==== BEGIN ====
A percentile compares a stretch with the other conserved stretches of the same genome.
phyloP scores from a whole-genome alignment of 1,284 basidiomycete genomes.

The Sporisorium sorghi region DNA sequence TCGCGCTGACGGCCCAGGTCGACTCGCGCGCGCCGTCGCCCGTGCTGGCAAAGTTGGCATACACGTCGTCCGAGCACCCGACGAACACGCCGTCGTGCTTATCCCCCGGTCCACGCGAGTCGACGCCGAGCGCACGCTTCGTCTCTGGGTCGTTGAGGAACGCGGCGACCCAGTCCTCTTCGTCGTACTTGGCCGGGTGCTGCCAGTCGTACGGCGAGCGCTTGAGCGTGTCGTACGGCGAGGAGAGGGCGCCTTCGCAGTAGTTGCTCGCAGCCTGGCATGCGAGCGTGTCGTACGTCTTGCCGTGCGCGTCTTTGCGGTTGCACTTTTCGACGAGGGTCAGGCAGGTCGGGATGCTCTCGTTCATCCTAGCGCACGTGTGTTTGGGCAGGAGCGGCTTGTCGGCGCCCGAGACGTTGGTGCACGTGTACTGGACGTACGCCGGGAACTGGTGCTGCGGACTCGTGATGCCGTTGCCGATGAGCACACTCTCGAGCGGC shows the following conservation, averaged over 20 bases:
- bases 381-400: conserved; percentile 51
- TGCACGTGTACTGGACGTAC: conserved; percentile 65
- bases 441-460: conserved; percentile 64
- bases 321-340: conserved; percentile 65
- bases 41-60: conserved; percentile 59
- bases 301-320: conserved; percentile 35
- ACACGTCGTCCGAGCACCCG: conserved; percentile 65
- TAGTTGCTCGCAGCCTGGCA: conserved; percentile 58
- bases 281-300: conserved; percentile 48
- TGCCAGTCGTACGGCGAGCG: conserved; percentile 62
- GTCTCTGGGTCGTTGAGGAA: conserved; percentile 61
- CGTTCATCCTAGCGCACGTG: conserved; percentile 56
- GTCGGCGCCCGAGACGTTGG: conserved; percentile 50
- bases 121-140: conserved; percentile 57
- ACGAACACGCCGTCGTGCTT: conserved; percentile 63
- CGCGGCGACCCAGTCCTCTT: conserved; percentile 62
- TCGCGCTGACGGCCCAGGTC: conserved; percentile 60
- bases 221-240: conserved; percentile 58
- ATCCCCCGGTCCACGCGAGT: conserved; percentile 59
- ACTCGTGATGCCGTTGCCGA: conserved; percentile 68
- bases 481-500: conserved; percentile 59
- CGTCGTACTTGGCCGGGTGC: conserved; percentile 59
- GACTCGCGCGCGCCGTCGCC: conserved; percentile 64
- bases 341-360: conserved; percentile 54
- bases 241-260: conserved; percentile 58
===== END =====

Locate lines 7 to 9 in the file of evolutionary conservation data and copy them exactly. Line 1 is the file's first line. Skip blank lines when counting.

- bases 321-340: conserved; percentile 65
- bases 41-60: conserved; percentile 59
- bases 301-320: conserved; percentile 35